The topic of childcare is inevitable when you have a baby, or when you have friends with babies.
Recently a friend shared his experience.
Before sending his kid to a place full of strangers, he was worried.
The environment at childcare centres will never be as cosy as home.
Will they love his child as much as himself?
Will the child be given enough attention?
Turns out, the kid did not miss home at all.
She was engrossed in all the activities she never experienced at home.
She was more sociable, more switched on, and more responsive.
My friend said, sure, the caretakers might be operating on auto-pilot mode.
But they have been trained. They have experience.
They have seen so many other kids, so many different scenarios, that they don’t have to love your kids to educate them.
Their 50% is better than his 100%.
I relate that experience to being a professional wedding photographer.
We do not need to love our job to do a good job.
We do not have to love your wedding, your family, share all your aesthetic value, the same spirit animal to do a good a job.
Our job is to show up and document what we see.
Find the best lighting, find good composition, know when to click the shutter and make sure important things are in focus.
In fact, I’d argue we’d work better if we do not care.
For example, I treat my cameras like I hate them.
Because when I make a dash for that moment, when I need to get to a higher or lower ground, I do not have the capacity to care about my camera, my lens.
If I break my camera, I have another in my bag.
That’s why we have insurance.
To not care about the trivial stuff and focus on getting the best possible outcome.
I’d argue being a professional means we deliver under ANY circumstances.
When the bridal car is running late.
When we don’t have natural lighting.
When we have to change location.
We don’t need to get along with the bridal party to capture a great portrait or moment.
(Although, it would help a great deal if they don’t spit in my face.)
Don’t get me wrong, I’m not saying to hire sloppy assholes.
But perhaps next time when you consider hiring a person who’s never shot a wedding but has a passion for photography, bear in mind ‘passion’ might not be enough to carry the weight of a wedding.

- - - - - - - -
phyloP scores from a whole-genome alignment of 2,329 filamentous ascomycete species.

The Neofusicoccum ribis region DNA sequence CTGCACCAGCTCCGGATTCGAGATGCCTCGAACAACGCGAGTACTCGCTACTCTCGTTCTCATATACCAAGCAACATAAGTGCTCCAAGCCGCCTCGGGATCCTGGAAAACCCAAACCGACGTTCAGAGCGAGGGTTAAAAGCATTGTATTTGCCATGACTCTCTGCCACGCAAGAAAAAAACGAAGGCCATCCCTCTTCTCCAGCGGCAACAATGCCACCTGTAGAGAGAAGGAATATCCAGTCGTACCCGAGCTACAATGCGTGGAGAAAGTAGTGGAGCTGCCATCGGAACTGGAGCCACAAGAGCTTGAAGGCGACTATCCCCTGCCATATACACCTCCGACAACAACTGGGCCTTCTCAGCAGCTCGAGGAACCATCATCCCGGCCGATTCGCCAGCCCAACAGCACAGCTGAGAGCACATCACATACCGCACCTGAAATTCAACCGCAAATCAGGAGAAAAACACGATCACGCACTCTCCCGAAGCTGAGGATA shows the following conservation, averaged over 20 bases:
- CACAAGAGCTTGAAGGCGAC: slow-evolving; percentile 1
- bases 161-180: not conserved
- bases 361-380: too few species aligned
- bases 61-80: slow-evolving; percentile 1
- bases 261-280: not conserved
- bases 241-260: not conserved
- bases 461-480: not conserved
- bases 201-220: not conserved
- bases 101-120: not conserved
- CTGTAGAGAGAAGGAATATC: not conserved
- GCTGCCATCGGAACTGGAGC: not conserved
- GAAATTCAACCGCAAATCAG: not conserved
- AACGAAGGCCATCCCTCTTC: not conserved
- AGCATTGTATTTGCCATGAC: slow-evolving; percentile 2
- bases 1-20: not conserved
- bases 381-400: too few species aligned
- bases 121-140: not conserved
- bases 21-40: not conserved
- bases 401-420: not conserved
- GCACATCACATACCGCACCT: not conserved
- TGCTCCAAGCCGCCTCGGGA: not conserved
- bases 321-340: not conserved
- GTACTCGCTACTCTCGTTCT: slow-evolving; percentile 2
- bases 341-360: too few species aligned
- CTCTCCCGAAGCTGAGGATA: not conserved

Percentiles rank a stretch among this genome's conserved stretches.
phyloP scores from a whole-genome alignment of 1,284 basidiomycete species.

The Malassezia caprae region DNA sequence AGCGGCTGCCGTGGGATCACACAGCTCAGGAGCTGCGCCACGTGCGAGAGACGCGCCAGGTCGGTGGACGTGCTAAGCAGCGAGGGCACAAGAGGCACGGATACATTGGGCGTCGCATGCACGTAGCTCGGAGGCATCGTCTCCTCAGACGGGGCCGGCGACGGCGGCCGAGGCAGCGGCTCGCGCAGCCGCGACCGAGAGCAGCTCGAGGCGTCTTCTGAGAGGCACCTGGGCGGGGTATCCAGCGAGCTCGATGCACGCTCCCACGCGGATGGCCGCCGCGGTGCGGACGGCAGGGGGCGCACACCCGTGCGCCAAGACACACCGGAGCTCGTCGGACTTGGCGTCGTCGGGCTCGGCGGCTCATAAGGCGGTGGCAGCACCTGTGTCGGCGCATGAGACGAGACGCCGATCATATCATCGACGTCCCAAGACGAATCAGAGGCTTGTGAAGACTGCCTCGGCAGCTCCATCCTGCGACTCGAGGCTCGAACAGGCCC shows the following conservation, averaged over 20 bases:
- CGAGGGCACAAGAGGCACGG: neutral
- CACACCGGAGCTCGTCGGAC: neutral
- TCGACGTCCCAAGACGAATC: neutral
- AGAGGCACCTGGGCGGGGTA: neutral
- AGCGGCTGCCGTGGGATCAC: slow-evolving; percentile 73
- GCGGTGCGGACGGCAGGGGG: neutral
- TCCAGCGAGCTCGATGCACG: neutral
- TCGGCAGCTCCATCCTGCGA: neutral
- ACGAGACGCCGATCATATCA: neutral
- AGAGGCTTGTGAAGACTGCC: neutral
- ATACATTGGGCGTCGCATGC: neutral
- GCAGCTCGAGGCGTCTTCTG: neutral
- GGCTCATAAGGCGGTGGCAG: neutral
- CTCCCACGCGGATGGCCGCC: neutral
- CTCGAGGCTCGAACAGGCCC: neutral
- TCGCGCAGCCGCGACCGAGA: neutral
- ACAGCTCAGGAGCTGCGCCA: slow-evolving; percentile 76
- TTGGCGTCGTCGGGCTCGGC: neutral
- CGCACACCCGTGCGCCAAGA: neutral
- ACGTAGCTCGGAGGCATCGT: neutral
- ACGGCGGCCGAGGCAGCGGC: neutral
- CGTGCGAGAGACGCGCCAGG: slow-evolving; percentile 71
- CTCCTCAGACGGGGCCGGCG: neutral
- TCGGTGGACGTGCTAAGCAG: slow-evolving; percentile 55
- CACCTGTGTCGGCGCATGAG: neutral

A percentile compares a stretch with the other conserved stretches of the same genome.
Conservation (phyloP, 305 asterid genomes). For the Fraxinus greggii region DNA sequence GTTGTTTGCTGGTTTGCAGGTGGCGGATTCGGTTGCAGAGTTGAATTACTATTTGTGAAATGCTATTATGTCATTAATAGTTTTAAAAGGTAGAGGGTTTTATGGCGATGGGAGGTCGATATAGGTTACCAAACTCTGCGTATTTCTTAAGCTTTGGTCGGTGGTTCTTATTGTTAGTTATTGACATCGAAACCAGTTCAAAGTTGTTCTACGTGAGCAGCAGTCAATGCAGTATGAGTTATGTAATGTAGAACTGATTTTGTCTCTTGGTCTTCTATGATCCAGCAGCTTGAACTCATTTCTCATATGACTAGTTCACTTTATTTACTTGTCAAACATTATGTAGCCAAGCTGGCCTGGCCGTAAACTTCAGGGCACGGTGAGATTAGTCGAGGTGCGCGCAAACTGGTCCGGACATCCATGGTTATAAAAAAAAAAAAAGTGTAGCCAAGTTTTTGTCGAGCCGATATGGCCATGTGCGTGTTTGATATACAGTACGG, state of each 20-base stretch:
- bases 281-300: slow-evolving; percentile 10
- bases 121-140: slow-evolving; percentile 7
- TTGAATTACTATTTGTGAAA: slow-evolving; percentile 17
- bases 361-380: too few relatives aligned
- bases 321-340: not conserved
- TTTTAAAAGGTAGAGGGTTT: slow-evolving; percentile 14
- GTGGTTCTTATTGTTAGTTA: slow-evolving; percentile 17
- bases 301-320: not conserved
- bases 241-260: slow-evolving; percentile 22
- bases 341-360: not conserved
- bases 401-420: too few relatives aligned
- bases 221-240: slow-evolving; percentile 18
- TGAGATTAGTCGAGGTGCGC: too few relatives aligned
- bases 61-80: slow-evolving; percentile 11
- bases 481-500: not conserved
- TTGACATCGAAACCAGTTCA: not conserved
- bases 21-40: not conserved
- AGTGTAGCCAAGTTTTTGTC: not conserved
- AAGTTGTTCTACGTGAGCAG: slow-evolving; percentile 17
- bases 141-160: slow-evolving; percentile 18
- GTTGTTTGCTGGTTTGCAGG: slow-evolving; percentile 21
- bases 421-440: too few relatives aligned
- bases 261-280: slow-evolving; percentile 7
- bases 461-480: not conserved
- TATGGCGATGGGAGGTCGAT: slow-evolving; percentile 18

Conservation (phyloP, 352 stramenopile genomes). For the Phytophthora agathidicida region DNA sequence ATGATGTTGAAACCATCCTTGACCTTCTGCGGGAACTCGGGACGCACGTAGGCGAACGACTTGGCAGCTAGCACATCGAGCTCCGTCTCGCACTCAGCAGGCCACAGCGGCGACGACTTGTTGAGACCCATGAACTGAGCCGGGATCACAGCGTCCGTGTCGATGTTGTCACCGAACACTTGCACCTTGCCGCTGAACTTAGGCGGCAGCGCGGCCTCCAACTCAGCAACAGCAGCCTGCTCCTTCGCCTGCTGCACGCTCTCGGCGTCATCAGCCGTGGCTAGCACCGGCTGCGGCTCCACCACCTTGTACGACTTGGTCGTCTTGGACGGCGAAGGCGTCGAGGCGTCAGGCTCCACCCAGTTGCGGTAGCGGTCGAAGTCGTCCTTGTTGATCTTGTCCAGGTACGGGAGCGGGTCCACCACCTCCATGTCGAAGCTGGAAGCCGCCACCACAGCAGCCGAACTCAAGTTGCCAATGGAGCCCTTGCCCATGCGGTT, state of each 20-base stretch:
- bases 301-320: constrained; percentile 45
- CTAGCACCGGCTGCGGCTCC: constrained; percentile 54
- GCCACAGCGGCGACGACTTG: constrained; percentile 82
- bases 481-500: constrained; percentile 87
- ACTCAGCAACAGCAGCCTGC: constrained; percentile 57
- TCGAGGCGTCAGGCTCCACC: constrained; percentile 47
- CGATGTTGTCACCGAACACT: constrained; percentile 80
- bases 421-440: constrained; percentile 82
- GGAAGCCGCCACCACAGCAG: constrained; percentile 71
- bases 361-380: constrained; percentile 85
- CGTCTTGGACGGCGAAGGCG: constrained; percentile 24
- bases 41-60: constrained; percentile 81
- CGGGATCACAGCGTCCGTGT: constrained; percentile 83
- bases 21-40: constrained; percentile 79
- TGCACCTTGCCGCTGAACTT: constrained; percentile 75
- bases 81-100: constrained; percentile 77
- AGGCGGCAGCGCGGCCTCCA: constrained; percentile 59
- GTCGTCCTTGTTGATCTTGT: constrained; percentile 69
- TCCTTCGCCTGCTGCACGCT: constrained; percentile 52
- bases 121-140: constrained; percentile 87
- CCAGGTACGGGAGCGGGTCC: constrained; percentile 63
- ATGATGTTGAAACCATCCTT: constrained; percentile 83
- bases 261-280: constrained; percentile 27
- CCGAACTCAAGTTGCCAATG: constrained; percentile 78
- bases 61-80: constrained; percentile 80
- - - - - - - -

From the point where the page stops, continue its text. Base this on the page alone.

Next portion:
I’m a good cook, but never in a thousand years I’d volunteer to cater for a party.
Here’s a question:
Would you entrust your newborn baby with an inexperienced babysitter?
Then why would you entrust the memory of your wedding day – a VERY important day, to an inexperienced photographer?
End of lesson.
I like last minute jobs.
While last minute usually means ‘disorganised’, that’s not what I’m talking about here.
I’m talking about the ‘organised’ last minute jobs.
The client has X budget, needs to be delivered by Y day, no questions asked.
They get me excited.
Not because of the adrenaline, but because of the lack of time and crystal clear requirement.
Because there’s no time to ponder, to go back and forth, to reconfirm ‘stuff’.
They have to trust the person to make all the decision one was supposed to make anyway.
I feel like that’s when real jobs actually get done.
A few weeks ago I was approached by a design agency to photograph Templestowe for a development project.
I was briefed on a Wednesday, shot everything on a Friday, shots delivered Monday.
And perhaps this is my past advertising self-talking, but you really feel like a professional when you manage to deliver unexpected results under stress.
Wedding photography or not.
Diamonds, after all, are made under pressure.
So here’s the thing.
As a full frame rangefinder / DLSR shooter, I was not impressed with the cropped sensor X100F.